A look back at some of 'Curb Your Enthusiasm's' top cringe moments


“Curb Your Enthusiasm” served up a symphony of social disaster over the course of 12 seasons and almost 24 years on HBO, wringing cackles and cringes from the misadventures of the serially inappropriate Larry David. David, playing a version of himself who could get away with saying and doing the kinds of things that would earn most people a punch in the nose, delighted in pushing past the conventional limits of TV comedy acceptance, at least in the show’s early years, when shock was more possible than it is today.

In the wake of “Curb’s” April swan song, which found Larry in court defending himself against an era’s worth of aggrieved parties, we thought it might be a pretty, pretty, pretty good idea to tally some of the greatest moments and episodes of “Curb” awkwardness. To get an insider perspective, we asked three writers on the series — Carol Leifer, Steve Leff and Nathaniel Stein — for their favorite encounters and scenarios of embarrassment and infamy.

Carol Leifer

Leifer was tuned in to the David sensibility even before “Curb,” having worked as a writer and story editor on “Seinfeld” (created by David and Jerry Seinfeld). The first “Curb” episode she mentions is “The Doll” (Season 2, Episode 7), in which Larry gives a little girl’s doll a haircut, deals with a restroom that has no lock on the door and has to chug water nonstop under doctor’s orders. Like all “Curb” episodes, this one culminates in a convergence of plotlines, as the girl hugs Larry, who, with no pockets, has stuck a water bottle down his pants. Emotional trauma ensues.

“As a viewer watching the show, I was definitely thinking, ‘Oh, OK, we’re in very interesting territory now,’” Leifer says. “It is so incredibly edgy and wrong, but Larry gets away with it. If you pitch that in a room now, people would be like, ‘There’s no way you can do that.’ And it’s all turned into laughs, which is the genius of the show and the genius also of him as a character and an actor.”

Leifer recalls the line that David would use to reject story ideas he didn’t like for “Seinfeld”: “I could see that on another show.” “Curb” was teeming with ideas you couldn’t see on another show.

Steve Leff

Some of Leff’s favorite “Curb” moments revolve around race, particularly Larry’s talent for saying the exact wrong thing to and around Black people. This was evident even before J.B. Smoove joined the regular cast as Hurricane Edna refugee Leon Black in 2007 and stuck around as a fan favorite through the series’ conclusion this year.

Leff points to “Affirmative Action” (Season 1, Episode 9) as a prime example. Larry meets Richard Lewis at the beach, where they encounter Dr. Grambs (Gregg Daniel), who is Black, out for a jog. When Richard introduces the doctor as his dermatologist, Larry responds with a pointedly unfunny affirmative action joke. Grambs is appropriately offended. Later in the same episode, Larry encounters a Black line producer whom he didn’t hire for his movie, “Sour Grapes”; she accuses him of racism. Of course, these two storylines dovetail by episode’s end.

“He meant no ill will toward the doctor,” Leff says. “Obviously, it did not go over well. But he didn’t say it behind his back. Larry’s not a racist. He’s just sometimes an idiot. Like he tells Richard, ‘Sometimes I say dumb stuff around Black people.’ He owns that.”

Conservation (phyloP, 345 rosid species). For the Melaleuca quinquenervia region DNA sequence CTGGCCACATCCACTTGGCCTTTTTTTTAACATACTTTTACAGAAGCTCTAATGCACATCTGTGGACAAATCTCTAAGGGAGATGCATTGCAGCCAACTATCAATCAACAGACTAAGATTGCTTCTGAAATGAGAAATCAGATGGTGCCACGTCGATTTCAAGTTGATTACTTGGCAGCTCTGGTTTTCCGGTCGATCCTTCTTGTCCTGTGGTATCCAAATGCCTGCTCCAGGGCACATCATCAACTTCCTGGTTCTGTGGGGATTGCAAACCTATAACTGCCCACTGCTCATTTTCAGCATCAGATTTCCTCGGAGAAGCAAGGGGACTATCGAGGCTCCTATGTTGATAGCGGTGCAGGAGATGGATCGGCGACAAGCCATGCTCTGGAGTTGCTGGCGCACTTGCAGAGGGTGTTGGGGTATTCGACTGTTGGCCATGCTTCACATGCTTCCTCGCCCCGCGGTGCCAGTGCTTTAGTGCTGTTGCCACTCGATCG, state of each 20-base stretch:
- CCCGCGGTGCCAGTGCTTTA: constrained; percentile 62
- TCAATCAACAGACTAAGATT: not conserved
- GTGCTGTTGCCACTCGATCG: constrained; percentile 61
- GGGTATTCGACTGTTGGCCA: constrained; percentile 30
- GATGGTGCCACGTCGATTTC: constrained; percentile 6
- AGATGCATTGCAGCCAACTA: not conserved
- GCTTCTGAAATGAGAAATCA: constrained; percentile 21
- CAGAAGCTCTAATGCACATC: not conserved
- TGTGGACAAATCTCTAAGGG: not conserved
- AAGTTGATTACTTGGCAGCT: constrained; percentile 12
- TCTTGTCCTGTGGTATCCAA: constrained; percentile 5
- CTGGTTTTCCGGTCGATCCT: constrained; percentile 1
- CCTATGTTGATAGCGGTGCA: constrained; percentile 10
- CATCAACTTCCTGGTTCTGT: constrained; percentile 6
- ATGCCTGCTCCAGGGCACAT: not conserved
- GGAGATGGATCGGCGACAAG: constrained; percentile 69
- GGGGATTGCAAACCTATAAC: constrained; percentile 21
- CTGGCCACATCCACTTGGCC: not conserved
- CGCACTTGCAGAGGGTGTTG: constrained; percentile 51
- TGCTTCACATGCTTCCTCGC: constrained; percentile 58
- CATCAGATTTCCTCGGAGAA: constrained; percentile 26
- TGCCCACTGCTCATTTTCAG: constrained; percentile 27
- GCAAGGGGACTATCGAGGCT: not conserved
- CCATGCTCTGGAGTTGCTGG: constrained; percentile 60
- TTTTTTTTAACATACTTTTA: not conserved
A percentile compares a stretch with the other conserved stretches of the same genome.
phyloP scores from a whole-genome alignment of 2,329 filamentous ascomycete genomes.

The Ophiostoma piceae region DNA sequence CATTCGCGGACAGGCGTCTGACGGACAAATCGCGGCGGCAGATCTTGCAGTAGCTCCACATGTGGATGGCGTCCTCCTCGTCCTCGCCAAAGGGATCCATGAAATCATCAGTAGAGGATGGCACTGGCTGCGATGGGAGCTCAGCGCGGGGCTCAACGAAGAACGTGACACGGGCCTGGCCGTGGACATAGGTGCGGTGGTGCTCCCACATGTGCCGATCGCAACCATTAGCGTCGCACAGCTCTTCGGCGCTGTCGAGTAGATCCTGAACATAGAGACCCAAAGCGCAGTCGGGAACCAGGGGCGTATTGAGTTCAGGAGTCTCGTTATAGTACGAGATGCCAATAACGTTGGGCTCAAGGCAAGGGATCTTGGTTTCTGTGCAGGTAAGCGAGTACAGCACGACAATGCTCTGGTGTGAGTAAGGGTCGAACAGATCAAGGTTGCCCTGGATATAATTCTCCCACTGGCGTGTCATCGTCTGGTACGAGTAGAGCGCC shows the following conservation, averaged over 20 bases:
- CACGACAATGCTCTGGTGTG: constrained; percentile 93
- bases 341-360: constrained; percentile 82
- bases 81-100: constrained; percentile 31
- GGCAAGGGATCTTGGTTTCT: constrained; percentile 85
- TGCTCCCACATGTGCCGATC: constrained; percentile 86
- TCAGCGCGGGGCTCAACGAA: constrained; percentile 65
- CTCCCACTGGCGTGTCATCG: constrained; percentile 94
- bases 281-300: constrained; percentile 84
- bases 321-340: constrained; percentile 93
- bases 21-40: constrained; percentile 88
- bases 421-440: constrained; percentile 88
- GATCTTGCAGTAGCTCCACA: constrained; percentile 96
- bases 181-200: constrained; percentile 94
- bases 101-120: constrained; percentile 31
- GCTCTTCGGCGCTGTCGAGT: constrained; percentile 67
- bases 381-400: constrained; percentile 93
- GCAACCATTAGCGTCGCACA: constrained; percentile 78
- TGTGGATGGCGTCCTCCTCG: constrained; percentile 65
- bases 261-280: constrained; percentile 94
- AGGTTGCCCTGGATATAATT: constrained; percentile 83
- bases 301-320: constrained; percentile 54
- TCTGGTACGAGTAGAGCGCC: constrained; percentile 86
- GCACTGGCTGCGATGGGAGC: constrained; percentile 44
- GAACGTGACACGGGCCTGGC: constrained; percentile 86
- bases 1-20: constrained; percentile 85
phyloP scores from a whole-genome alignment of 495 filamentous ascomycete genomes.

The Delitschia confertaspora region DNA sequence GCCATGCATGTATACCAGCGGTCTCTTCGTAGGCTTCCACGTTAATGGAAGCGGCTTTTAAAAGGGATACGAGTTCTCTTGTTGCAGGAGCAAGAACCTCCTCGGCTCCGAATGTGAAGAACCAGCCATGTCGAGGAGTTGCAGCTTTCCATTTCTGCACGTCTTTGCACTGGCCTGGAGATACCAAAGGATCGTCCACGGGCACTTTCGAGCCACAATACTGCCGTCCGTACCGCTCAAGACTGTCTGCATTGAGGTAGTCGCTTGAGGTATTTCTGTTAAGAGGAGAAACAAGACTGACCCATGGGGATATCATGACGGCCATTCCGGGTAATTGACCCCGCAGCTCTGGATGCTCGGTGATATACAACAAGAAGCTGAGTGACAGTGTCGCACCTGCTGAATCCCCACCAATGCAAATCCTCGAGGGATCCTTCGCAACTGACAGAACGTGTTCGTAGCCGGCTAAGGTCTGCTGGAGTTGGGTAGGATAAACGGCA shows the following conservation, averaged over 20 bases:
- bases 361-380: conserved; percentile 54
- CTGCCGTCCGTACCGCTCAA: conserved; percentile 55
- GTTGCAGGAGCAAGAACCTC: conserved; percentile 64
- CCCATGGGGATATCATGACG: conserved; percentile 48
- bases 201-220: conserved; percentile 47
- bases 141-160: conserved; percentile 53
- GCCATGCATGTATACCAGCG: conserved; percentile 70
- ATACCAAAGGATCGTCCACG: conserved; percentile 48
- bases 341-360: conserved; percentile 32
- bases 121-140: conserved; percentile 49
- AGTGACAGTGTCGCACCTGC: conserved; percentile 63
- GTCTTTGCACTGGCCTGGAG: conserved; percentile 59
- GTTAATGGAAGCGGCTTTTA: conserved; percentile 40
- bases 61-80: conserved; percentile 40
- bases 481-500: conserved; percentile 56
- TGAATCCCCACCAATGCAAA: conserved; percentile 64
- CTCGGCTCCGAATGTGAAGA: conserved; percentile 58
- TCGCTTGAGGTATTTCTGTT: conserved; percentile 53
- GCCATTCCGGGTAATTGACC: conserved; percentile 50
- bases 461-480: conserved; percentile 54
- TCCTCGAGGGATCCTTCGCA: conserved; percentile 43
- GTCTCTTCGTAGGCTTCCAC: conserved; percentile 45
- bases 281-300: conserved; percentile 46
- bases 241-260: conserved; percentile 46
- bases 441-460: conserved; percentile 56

Leff sees the affirmative action incident as one of many examples of Larry making bad choices, rather than experiencing bad luck: “He chooses to make this joke. In Larry’s own words, ‘I was just trying to be affable.’ For some reason, he thought that was a friendly way to ingratiate himself to this African American man. That’s his own doing.”

Nathaniel Stein

Stein was a “Curb” superfan before he joined the series as a writer. “The only reason I’m able to contribute anything to ‘Curb’ is because I have seen the episodes 50 times each,” he says.

One of Stein’s favorites is “Chet’s Shirt” (Season 3, Episode 1), which features another of Larry’s great talents: lying. Here Larry has begged off a social engagement with his dentist, Dr. Blore (David Pasquesi), by lying about an out-of-town trip. As bad luck would have it, Larry runs into another of Blore’s patients, Burt Bondy (Chris Barnes), at a clothing store when he’s supposed to be out of town. As further bad luck would have it, Larry is then whacked in the mouth (perhaps on purpose) by Ted Danson’s daughter, who was swinging at a birthday party piñata.

Bondy has told Dr. Blore that he ran into Larry, who was very much in town. Larry needs emergency dental work. You think you can see where this is going. And yet the results are still unexpected and hilarious.

Stein has become something of a student of Larry’s lying. “So much of it is about getting caught lying,” he says. “You never know exactly how it’s going to happen, and it often happens in a way that you don’t think it’s going to happen. However, there are also times when he doesn’t get caught. Sometimes he lies for absolutely no reason and gets away with it. And I love that.”

Larry is the lying, socially inept, passively offensive curmudgeon you wouldn’t be able to stand in real life. And we will miss him dearly.



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